Friday, October 4, 2013

Book Review : Nick Cutter - The Troop (2014)


Pre-Order THE TROOP here

If this gets out, it'll make Typhoid Mary look like Mary Poppins.

Asian cinema redefined the landscape of horror fiction in the early 2000s. It tackled every aspect of the genre, from body horror to supernatural with such an uncomprimising, visceral eye, it raised the bar for the entire community. It's been a while since somebody hadn't redefined the boundaries of horror in literature, the way the likes of Takashi Miike and Chan-Wook Park once did for cinema. I feel this is what THE TROOP is doing, going a little bit too far in every direction and redefining the quality benchmarks for horror fiction. It's not going to do so without rattling some cages and offending the more conservative readers though. It's an original and clever, yet hardcore horror novel, coming out on bookshelves early next year. 

What THE TROOP has for itself is that it's a clever and well-written story. Not every startling horror tales are. There are six protagonists : Scoutmaster Tim Riggs and the five prepubscent members of his troop: Kent Jenks, Ephraim Ells, Max Kirkwood, Shelley Longpre and Newton Thonrton.They are stranded on Falstaff Island, a small island north of Prince Edward Island, on an overnight expedition. During the night, an unkown man lands on the island with his boat. He is visibly sick. Extremely sick. It's not long before he passes and unleashes a bioengineered calamity on Scoutmaster Riggs and his boys. The Canadian army declares a lockdown of Falstaff Island and the members of the troop will have to be creative if they want to survive.

I know I seem to have spoiled a part of THE TROOP, but I assure you I haven't. Its clever storytelling structure is a big part of why it's such an engaging novel. Between each chapter, there are a posteriori bits, spoiling parts of what happened on Falstaff Island, but not really. There are interviews of different actors of the drama and parts of an ongoing public investigation about the events. It's mostly used to subtly announce the content of the following chapter, but it took me a long time to understand that. I loved these bits for that they gradually reveal what the characters ignore and strike horror in the reader's heart as he is confronted to the consequences of the charaters' ignorance about the gravity of their situation. That's some reverse thinking 101 for you and it works beautifully in THE TROOP.

''Do you want to know the best, most effective transmitter of contagion known to man?''

Edgerton asks me with a pinprick of mad light dancing in each iris.

''It's love. Love is the absolute killer. Care. The milk of human kindness. People try so hard to save the people they love that they end up catching the contagion themselves. They give comfort, deliver aid, and in doing so they acquire the infection. Then those people are cared for by others and they get  infected. On and on it goes.'' He shrugs. ''But that's people. People care too much. They love at all costs. And so they pay the ultimate price.''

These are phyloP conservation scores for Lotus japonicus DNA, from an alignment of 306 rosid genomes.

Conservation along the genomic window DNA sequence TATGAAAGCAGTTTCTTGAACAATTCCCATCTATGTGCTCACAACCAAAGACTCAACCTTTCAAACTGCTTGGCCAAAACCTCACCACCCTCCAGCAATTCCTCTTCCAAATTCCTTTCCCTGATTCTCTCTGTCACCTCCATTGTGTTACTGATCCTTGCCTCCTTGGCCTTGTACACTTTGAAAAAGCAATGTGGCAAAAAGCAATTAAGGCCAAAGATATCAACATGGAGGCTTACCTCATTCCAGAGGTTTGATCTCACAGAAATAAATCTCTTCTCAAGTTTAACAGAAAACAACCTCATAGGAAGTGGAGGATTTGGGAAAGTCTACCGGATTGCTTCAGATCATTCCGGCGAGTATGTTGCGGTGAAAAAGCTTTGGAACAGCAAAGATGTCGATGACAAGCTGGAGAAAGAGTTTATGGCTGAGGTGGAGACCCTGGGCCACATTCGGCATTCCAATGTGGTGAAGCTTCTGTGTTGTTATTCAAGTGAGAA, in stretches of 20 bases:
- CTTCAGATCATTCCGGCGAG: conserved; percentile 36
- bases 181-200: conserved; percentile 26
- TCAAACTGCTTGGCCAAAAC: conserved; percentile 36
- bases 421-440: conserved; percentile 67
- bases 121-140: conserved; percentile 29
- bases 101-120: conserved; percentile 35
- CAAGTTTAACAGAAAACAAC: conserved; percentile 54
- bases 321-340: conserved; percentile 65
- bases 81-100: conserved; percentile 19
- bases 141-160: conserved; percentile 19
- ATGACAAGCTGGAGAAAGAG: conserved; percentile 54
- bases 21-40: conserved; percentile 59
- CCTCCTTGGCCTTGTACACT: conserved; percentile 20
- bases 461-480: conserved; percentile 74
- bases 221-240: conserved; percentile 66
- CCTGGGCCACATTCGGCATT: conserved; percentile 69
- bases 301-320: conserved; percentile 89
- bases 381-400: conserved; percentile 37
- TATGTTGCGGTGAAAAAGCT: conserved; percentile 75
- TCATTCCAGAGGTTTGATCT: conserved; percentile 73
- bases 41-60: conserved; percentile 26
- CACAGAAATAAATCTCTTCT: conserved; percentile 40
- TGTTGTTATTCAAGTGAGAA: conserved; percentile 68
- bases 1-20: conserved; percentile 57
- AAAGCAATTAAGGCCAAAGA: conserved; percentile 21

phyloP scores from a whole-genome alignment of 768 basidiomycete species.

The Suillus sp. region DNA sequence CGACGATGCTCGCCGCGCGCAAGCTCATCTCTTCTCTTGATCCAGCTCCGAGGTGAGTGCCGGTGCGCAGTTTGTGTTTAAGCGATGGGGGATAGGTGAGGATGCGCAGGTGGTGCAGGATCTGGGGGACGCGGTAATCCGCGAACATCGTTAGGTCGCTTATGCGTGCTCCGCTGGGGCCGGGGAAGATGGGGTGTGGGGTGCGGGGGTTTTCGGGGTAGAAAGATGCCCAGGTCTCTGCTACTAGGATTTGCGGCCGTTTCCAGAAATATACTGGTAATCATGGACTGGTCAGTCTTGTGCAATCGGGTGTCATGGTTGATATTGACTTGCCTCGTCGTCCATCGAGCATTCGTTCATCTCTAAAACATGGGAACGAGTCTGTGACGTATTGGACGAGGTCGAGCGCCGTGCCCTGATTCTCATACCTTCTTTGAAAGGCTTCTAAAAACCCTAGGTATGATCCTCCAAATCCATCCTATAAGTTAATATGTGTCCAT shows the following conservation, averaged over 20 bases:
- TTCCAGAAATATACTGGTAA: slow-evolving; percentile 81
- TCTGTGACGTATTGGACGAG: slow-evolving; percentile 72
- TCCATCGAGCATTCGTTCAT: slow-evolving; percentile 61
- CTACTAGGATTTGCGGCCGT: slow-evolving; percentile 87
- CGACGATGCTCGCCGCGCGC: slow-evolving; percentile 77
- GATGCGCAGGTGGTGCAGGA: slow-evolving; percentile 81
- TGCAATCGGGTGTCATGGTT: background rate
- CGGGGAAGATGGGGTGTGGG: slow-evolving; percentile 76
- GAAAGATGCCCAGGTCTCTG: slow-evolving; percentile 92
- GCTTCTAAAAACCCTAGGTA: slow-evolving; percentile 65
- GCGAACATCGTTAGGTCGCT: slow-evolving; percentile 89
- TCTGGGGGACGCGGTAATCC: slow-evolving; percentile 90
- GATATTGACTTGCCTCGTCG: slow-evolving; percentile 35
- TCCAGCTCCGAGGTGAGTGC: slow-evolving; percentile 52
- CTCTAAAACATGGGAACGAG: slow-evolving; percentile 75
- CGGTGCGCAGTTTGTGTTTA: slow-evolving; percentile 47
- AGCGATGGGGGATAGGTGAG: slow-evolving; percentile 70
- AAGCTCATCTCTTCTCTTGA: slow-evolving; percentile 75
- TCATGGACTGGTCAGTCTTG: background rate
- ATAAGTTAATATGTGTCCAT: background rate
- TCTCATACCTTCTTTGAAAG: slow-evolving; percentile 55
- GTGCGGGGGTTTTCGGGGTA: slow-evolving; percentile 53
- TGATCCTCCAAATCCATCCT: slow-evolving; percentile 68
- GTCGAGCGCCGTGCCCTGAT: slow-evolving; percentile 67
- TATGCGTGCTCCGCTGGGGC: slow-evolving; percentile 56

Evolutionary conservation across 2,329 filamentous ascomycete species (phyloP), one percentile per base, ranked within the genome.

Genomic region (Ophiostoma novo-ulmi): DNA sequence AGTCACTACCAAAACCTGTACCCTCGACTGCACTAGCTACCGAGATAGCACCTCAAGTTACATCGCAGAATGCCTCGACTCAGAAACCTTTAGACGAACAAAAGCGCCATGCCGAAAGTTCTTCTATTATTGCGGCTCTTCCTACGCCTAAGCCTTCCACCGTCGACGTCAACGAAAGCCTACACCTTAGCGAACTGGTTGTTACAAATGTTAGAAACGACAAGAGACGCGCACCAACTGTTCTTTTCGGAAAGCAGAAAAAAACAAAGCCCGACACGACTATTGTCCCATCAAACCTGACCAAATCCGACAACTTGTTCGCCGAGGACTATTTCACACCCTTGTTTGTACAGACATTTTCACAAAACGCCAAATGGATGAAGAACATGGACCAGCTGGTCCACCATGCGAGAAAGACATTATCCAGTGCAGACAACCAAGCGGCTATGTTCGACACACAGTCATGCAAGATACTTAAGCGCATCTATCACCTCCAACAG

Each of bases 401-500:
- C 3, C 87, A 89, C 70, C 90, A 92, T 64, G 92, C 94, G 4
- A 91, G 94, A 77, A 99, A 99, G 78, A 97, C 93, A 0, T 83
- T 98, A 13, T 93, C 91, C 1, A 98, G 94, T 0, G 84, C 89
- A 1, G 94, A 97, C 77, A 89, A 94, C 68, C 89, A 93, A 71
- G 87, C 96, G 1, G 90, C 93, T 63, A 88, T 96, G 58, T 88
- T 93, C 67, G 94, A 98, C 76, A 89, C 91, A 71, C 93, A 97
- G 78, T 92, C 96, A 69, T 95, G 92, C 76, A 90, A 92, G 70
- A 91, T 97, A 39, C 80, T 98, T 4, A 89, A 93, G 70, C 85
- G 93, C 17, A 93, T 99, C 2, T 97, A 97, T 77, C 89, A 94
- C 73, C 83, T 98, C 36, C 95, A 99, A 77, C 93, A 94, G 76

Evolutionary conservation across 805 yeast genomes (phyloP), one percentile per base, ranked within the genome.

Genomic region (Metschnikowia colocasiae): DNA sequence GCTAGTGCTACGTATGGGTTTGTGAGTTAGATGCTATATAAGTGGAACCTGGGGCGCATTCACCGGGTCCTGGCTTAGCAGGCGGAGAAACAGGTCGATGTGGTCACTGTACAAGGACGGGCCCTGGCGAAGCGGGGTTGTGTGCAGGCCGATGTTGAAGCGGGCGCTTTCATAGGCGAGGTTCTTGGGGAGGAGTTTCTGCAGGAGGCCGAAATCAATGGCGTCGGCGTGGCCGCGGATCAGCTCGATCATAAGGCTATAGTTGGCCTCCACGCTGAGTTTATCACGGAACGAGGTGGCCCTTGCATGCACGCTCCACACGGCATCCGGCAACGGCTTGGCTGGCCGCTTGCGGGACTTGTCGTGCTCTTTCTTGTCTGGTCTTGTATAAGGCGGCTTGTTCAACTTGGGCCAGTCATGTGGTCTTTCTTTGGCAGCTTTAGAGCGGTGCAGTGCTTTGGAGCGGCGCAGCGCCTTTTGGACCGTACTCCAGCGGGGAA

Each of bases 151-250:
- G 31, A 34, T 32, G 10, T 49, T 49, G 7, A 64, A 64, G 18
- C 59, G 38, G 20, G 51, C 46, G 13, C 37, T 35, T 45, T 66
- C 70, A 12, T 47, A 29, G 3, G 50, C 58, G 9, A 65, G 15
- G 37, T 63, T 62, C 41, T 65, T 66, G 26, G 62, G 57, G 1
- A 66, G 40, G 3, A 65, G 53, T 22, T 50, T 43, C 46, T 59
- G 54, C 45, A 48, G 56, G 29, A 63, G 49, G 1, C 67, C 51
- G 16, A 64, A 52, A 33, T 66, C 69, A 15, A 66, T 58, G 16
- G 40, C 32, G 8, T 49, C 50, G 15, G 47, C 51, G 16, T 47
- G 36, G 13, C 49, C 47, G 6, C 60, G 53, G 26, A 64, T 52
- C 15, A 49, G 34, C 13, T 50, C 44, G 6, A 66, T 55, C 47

THE TROOP doesn't avoid certain pitfalls of using children/pre-teen protagonists. The five scouts are more or less archetypes. That's a pet peeve of mine. It's too easy. It's too simple to be realistic group dynamics. Kent is the jock, Ephraim is the wild-hearted rebel, Max is the reluctant leader, Shelley is the soulless weirdo and Newton is, of course, the bullied nerd. Nick Cutter seems aware of that issue and squashes some of these archetypes later on, through superb storytelling and engaging character arcs. Reading the first contact Ephraim and Max have with leadership and decision-making is empowering and gives an unexpected dimension to THE TROOP. But it's not every character that escapes its archetypal molding, unfortunately. Some remain predictable until the last page.

I aslo wanted to warn you : if children are a sensitive subject to you, THE TROOP will make you cringe. Nick Cutter puts the five kids in the troop through a meat grinder of an ordeal where they are confronted to unspeakable acts of violence, are forced to perform acts of unspeakable violence and sometimes have to turn against themselves. I don't consider myself a squeamish audience, but sometimes I had to squint my eyes and groan, confronted to the drama Cutter inflicts on his young protagonists. It dug deep into some old demons of mine and connected with the kid I once was at 13-14 years old. It's a sign of great storytelling, yet it's going to disturb the more conservative. Maybe even offend them.

THE TROOP is an intoxicating mix  of supernatural, psychological, existential and body horror. The thoroughness of its approach will reach deep into you, to a place you through safe and quiet. It is not for everybody. I expect a moral backlash against this novel to some degree. It's usually the case with groundbreaking art. I did not enjoy every aspect of THE TROOP, but it triggered a powerful emotional response from me. I love the way Nick Cutter writes horror. By the way, you know he's a pen name, right ? I'm not going to spoil who he is for you, but he's not exactly subtle about it on his Goodreads page. Some of you will recognize him right away and find pleasure and comfort in the idea that he tried his hand at horror. He does it better than most writers in the field. THE TROOP has an old school approach, yet has anything but a classi form. It's a novel that will be discussed and debated thoroughly for many years.

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